Uber execs in court on two continents
Looking for a job that pays astonishingly well and allows you to spend a lot of time in courtrooms? There are some obvious career paths: Lawyer, Supreme Court judge, expert witness.
Now you can add another to that list: international Uber executive.
This week, senior Uber execs on two continents are in court as a consequence of alleged lawbreaking on behalf of their employer.
In France, a verdict is expected tomorrow in the trial of two senior Uber executives accused of ignoring a court order to close down the country’s branch of the UberPop service.
Meanwhile, in India, the President of Uber India and the GM for Uber North India have been ordered to appear in front of a judge after the company allegedly reinstated surge pricing after being ordered to stop.
Uber drivers have long been at risk of having their cars impounded in markets where the service is illegal. Likewise, Uber as a corporate entity is currently facing countless lawsuits over its appalling treatment of drivers and customers. Then, of course, there is the constant perp-walk of drivers accused of assault, theft, rape and even murder.
The new enthusiasm by foreign courts for prosecuting Uber executives personally is indicative of two things: Firstly the obvious fact that the company’s lawbreaking comes from the very top. This isn’t a barrel with a few bad apples, this is a barrel seemingly designed from the first slat of wood to attract bad fruit and somehow make it more putrid. (All the while hiring millions of dollars in lobbyists and private detectives to scupper barrel hygiene laws.)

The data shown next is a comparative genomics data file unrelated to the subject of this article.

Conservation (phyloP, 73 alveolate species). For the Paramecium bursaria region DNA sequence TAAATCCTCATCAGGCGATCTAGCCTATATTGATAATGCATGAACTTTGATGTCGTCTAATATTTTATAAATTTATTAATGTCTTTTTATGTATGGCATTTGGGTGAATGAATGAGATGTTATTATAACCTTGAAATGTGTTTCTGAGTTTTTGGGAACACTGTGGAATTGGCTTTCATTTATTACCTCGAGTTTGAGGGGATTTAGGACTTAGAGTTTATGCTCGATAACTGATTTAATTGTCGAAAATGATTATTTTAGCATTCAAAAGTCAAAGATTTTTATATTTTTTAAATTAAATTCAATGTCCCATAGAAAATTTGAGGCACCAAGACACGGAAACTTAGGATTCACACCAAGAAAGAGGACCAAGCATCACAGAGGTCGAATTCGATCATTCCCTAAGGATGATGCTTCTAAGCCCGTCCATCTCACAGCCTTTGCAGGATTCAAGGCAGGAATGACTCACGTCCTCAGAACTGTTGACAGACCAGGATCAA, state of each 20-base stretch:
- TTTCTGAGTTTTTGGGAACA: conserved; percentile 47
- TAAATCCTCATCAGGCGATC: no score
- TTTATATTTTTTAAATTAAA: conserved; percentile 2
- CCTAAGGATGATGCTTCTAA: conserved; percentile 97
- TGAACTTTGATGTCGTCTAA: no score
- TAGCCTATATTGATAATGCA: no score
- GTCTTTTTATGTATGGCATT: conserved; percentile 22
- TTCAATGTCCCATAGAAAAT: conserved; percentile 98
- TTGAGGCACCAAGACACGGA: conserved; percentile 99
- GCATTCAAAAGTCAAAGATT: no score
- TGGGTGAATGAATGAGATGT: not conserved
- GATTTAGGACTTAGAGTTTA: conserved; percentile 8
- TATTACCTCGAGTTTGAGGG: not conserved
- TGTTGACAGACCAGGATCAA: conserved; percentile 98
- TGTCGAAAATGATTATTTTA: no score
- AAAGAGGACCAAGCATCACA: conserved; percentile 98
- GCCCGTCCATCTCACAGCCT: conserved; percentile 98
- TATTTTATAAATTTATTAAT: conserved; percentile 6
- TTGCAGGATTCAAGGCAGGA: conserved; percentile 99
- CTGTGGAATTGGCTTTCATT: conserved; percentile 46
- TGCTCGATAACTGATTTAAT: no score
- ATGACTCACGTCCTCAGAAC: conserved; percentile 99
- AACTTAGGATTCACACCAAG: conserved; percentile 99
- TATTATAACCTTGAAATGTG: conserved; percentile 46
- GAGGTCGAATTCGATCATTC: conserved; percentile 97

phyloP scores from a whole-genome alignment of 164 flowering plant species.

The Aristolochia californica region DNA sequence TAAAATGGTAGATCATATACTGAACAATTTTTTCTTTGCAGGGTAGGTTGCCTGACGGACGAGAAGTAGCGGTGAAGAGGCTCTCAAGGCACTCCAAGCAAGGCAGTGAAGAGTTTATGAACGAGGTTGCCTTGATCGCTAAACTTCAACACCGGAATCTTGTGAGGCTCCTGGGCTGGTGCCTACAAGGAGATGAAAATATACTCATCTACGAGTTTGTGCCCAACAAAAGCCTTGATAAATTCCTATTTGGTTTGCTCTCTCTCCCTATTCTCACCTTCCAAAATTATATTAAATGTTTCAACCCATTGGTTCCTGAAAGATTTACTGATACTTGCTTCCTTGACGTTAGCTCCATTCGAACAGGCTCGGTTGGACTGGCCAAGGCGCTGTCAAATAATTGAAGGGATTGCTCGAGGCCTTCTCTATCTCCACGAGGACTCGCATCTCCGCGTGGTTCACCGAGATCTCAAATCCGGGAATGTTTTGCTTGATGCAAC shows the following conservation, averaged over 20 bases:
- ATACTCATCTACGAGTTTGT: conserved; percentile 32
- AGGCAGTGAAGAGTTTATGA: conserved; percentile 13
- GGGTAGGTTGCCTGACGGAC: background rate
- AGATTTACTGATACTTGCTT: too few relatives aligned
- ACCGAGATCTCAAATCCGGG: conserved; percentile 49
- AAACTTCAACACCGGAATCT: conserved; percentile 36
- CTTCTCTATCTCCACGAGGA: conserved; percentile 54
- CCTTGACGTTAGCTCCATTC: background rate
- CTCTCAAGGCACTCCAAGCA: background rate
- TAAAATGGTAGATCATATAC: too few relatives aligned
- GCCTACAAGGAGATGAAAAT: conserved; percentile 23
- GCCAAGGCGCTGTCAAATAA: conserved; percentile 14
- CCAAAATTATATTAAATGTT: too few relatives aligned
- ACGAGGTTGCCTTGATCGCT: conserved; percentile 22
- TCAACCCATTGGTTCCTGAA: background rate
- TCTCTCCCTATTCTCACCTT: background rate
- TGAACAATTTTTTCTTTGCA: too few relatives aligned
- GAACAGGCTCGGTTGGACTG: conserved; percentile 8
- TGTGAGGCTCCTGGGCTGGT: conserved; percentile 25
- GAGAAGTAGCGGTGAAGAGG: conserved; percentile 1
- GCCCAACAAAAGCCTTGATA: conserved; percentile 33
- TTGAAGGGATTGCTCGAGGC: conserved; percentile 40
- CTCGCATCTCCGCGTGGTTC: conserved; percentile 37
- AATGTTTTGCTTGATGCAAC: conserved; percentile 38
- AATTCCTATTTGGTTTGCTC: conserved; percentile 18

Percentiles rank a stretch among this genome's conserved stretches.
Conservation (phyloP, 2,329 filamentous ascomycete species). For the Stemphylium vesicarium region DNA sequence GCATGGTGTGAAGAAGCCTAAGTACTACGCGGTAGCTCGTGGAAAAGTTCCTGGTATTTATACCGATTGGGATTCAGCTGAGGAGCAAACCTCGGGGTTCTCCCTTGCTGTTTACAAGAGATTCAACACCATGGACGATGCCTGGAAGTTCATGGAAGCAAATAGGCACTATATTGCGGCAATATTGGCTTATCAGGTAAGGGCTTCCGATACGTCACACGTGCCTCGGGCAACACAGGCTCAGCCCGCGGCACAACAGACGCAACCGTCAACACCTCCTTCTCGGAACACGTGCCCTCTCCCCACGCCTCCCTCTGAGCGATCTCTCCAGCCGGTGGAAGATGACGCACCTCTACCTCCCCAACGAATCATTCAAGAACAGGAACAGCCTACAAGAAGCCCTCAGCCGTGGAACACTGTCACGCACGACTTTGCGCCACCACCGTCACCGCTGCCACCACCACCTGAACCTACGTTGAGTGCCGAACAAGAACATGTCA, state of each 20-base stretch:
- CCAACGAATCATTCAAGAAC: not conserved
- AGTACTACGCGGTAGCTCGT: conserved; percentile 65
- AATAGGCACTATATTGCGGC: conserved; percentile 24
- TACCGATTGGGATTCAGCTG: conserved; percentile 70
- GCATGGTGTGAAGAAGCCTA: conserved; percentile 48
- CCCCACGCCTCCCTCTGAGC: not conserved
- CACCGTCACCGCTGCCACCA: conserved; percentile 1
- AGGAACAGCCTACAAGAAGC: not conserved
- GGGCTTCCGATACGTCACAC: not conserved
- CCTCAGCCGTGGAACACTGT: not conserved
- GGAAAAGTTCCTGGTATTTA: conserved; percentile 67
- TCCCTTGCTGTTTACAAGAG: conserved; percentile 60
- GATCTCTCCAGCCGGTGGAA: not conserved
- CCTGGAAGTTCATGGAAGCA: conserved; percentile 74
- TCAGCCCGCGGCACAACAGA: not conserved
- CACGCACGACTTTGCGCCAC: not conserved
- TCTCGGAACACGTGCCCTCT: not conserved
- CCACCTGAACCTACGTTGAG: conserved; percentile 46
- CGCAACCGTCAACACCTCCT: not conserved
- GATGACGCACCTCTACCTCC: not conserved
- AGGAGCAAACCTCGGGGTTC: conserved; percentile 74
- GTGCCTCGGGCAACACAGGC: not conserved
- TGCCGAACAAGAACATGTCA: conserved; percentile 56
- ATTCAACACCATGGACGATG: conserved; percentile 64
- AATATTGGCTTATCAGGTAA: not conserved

The second is that senior execs, until now, haven’t really given too much of a shit when their drivers or passengers have been slung behind bars or beaten to a bloody pulp. Uber is, after all, just a “platform”. The human victims aren’t employees or customers but “partners” and “users” and “numbers on a spreadsheet.”
Lawmakers in Europe realised back in 2015 that the best chance of making Uber change its ways comes from going after the fancy suited execs -- the people Uber needs to hire and retain if it’s to have any chance of continuing to grow. Now lawmakers in India seem to have caught on to that notion, summoning not just the two most senior execs in the country, but also Travis Kalanick himself (odds of him showing up: roughly a billionth of a percent of zero.)
Whether or not the strategy works and the company actually stops being so unapologetically awful remains to be seen. But the deterrent to new executive hiring certainly seems to be having an effect. There’s a good reason why the company can’t hire a CEO in China and is struggling to recruit senior executives across Europe: If you think the French and Indian legal systems are bad, try getting hauled away by the Chinese.
And good luck if the company ever wants to hire a CEO for its Saudi operations. How many lashes for surge pricing? How many hands lopped off for incomplete background checks?